Pre-service science teachers' beliefs related to teaching and learning with socioscientific issues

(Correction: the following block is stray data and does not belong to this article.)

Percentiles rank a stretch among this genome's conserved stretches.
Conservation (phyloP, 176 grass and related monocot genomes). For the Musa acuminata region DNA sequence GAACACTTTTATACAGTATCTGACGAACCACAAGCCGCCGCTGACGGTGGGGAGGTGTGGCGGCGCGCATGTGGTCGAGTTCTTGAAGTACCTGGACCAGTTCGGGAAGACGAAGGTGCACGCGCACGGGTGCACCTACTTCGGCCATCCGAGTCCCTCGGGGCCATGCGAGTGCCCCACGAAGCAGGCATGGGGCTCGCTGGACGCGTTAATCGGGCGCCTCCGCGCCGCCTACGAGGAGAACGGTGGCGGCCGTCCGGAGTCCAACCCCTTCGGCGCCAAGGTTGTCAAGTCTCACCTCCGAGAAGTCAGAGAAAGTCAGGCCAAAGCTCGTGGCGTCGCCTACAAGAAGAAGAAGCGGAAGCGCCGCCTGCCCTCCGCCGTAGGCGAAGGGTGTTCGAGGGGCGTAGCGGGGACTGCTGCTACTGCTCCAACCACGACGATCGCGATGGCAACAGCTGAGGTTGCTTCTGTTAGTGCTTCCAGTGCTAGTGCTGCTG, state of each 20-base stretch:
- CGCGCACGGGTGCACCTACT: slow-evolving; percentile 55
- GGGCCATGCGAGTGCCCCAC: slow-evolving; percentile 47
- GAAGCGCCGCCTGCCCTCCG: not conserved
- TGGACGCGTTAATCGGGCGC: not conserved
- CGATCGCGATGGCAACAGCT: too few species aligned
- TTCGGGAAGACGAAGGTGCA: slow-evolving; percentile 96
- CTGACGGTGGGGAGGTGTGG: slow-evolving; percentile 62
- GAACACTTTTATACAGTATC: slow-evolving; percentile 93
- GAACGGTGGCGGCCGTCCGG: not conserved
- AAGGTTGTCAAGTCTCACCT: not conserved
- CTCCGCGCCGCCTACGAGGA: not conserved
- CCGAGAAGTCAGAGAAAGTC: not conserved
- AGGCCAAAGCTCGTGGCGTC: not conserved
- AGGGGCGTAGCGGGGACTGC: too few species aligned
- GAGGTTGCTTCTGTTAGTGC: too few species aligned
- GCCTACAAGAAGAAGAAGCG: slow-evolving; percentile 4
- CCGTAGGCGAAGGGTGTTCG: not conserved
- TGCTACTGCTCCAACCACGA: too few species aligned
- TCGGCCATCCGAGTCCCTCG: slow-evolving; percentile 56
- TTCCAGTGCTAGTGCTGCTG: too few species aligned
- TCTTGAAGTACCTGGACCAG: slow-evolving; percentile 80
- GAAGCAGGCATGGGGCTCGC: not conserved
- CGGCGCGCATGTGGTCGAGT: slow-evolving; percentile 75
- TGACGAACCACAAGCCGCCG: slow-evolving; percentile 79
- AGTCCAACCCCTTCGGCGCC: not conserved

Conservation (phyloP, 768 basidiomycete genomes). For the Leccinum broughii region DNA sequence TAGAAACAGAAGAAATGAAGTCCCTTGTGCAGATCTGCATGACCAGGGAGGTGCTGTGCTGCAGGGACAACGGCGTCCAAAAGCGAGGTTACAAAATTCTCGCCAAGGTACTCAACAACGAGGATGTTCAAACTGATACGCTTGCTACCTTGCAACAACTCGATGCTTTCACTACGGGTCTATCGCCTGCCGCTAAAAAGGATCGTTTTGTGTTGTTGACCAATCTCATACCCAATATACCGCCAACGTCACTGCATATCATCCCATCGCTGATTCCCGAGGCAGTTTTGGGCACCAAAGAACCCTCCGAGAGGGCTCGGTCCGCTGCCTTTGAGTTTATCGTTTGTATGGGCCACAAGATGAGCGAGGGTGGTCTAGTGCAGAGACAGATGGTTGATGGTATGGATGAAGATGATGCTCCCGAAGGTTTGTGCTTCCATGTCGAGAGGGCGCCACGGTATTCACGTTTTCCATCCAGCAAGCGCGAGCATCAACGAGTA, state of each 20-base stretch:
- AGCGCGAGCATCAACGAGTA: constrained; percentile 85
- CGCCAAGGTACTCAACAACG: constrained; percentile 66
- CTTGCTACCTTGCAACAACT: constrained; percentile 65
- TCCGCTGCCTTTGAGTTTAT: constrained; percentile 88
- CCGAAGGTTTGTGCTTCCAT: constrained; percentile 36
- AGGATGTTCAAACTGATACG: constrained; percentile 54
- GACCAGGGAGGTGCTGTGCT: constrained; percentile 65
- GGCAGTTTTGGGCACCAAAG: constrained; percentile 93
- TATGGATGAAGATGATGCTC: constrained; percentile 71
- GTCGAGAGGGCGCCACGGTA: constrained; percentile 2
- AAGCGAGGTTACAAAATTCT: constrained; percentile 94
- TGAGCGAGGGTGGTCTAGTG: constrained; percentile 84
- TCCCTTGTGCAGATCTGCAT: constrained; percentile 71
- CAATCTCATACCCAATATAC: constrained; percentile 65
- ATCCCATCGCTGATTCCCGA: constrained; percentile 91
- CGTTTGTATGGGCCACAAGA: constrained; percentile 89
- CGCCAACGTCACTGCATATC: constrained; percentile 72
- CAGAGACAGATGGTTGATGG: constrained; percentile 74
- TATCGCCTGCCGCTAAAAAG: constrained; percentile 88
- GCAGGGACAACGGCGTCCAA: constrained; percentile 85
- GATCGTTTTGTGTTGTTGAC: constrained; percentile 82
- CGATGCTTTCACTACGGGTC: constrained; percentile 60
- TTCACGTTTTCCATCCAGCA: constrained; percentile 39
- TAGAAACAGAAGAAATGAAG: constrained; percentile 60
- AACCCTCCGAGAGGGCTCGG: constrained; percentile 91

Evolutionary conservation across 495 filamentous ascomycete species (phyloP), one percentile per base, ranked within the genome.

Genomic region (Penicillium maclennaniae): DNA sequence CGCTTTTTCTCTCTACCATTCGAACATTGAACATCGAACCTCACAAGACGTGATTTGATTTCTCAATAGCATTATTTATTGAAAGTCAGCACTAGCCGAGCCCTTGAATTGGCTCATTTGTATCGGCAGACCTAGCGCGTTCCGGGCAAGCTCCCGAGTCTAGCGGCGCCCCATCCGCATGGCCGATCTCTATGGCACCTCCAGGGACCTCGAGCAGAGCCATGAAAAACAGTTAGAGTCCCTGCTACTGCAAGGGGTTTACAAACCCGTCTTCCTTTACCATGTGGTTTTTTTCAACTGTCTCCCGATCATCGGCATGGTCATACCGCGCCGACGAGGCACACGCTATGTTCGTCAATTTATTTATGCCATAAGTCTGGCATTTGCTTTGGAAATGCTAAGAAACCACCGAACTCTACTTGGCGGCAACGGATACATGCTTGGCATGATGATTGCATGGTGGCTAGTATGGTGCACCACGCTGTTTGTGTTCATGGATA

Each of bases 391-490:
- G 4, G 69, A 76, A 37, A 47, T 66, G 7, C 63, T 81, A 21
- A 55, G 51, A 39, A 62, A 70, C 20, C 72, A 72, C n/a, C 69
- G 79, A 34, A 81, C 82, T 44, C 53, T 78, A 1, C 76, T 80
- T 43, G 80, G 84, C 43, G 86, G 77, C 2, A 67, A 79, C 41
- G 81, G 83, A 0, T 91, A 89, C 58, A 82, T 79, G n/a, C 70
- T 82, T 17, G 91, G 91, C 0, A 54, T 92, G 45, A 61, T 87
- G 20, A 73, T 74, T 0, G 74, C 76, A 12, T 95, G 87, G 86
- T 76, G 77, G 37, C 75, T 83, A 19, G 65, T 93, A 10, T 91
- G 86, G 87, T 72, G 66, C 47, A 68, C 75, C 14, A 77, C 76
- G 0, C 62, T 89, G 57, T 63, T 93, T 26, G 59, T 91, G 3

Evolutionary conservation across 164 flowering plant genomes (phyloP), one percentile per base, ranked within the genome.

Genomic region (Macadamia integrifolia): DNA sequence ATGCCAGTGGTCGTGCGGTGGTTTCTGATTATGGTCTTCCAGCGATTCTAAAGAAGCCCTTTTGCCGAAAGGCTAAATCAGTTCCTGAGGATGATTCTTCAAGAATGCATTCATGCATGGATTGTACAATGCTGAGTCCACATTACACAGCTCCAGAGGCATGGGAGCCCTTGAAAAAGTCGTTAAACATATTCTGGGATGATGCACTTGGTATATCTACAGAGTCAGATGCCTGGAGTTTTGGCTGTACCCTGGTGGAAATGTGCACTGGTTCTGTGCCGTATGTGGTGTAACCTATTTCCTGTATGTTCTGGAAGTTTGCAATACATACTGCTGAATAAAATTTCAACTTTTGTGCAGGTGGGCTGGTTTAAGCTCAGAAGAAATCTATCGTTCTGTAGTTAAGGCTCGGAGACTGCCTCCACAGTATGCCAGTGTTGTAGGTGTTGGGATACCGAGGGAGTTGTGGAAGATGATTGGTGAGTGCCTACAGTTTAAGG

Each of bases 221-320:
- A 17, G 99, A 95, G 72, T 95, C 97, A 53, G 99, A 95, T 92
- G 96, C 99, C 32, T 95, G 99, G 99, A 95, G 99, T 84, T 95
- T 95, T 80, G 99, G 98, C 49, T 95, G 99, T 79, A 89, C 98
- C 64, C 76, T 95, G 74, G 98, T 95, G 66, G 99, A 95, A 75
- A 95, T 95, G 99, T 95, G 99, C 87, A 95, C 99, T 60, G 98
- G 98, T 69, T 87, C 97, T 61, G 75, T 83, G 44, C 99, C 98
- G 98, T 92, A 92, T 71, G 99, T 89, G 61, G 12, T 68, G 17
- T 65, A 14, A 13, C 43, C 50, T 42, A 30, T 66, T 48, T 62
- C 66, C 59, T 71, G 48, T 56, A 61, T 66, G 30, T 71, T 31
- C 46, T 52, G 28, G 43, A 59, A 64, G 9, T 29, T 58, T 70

Socioscientific issues (SSI) are the hallmark of a reform-oriented approach to science teaching and learning (Sadler, Foulk, and Friedrichsen, 2017) that foregrounds controversial and unstructured societal challenges with substantive connections to science ideas, as contexts for students' learning about science and its societal implications (Borgerding and Dagistan, 2018; Kolstجü, 2006; Owens, Sadler, and Friedrichsen, 2019). Although many K-12 science teachers express support for SSI and its numerous learner benefits (Sadler, 2004; Zeidler, 2014), even teachers who hold this view tend to utilize SSI inconsistently and superficially, if at all (Lee and Witz, 2009; Sadler, Amirshokoohi, Kazempour, and Allspaw, 2006; Saunders and Rennie, 2013). Teachers' practices are essential in facilitating students' reform-oriented learning experiences (Bybee, 1993), and teachers' beliefs are related to their uptake of science education reforms (Fletcher and Luft, 2011). Yet, little is known about the ways beliefs influence teachers' uptake of SSI-based practices. Even less is known about how pre-service teachers' (PST) beliefs influence their adoption of SSI for teaching and learning. To address this gap in understanding I explored PSTs' beliefs about SSI, as they engaged in SSI-focused learning activities and curriculum design, in an SSI-focused methods course built around the SSI teaching and learning (SSI-TL) framework (Sadler et al., 2017). PSTs' beliefs about SSI were influenced by their existing beliefs about science teaching and learning, and PSTs were able to design curricular units consistent with the SSI-TL framework. In this multiple manuscript dissertation, I present details about the SSI-focused methods course, empirical findings, and implications for teacher education and research.
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